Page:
Abstract A complete analysis of any vehicular collision needs to consider certain aspects of human factors. However, this is especially true of nighttime collisions, in which a more specialized approach is required. Classical collision investigation (frequently referred to as accident reconstruction) is comprised of kinetic and kinematic considerations including skid analysis, momentum techniques and other methods. While analysis based on these concepts is typically unaffected by low visibility conditions, the opposite is true of the perceptual and cognitive aspects of a “humans-in-the-loop” analysis, which can be enormously impacted by low visibility. Only by applying appropriate human factors techniques can the analyst make a defensible determination of how and why a nighttime collision occurred. Topics of special importance for nighttime analysis include perception-reaction time (PRT), sensation, attention, distraction, and expectation, all of which are strongly influenced by limited levels of lighting.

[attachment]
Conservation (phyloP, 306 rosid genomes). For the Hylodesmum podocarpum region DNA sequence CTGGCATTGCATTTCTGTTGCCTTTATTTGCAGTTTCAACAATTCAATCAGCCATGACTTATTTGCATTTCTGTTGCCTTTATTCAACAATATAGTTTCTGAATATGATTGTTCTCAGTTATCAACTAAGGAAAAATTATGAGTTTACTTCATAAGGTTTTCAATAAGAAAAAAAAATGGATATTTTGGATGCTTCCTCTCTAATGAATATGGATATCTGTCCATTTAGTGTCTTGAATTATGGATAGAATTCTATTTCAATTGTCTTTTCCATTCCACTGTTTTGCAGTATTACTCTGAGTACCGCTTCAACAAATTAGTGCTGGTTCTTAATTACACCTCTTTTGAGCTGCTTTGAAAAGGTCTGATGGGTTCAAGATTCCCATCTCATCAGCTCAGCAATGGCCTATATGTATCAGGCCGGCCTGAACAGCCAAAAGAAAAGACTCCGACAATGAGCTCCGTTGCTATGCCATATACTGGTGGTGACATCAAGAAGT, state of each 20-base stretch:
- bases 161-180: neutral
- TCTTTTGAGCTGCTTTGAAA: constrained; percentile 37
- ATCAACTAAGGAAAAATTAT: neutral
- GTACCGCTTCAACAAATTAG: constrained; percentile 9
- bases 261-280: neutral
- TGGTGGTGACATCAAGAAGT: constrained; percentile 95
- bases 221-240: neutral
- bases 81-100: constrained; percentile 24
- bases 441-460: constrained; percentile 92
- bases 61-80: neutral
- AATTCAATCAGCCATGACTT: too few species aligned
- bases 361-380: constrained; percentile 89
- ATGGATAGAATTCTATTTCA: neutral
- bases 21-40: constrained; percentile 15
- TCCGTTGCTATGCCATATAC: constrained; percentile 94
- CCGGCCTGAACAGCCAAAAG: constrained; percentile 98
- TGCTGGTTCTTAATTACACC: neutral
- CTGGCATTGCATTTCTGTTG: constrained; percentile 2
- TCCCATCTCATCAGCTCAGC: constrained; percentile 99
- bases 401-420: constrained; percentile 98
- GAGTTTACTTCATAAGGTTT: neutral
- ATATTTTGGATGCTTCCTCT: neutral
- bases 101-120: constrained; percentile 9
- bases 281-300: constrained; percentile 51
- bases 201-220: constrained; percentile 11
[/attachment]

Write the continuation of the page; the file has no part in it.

Technical Paper
2014-04-01
Michael E. Zabala, Nicholas Yang, Stacy Imler, Ke Zhao, Rose Ray
Abstract Three years of data from the Large Truck Crash Causation Study (LTCCS) were analyzed to identify accidents involving heavy trucks (GVWR >10,000 lbs.). Risk of rollover and ejection was determined as well as belt usage rates. Risk of ejection was also analyzed based on rollover status and belt use. The Abbreviated Injury Scale (AIS) was used as an injury rating system for the involved vehicle occupants. These data were further analyzed to determine injury distribution based on factors such as crash type, ejection, and restraint system use. The maximum AIS score (MAIS) was analyzed and each body region (head, face, spine, thorax, abdomen, upper extremity, and lower extremity) was considered for an AIS score of three or greater (AIS 3+). The majority of heavy truck occupants in this study were belted (71%), only 2.5% of occupants were completely or partially ejected, and 28% experienced a rollover event. In the analyzed data set, none of the belted occupants experienced a complete ejection while 4.4% of unbelted occupants did experience a complete ejection.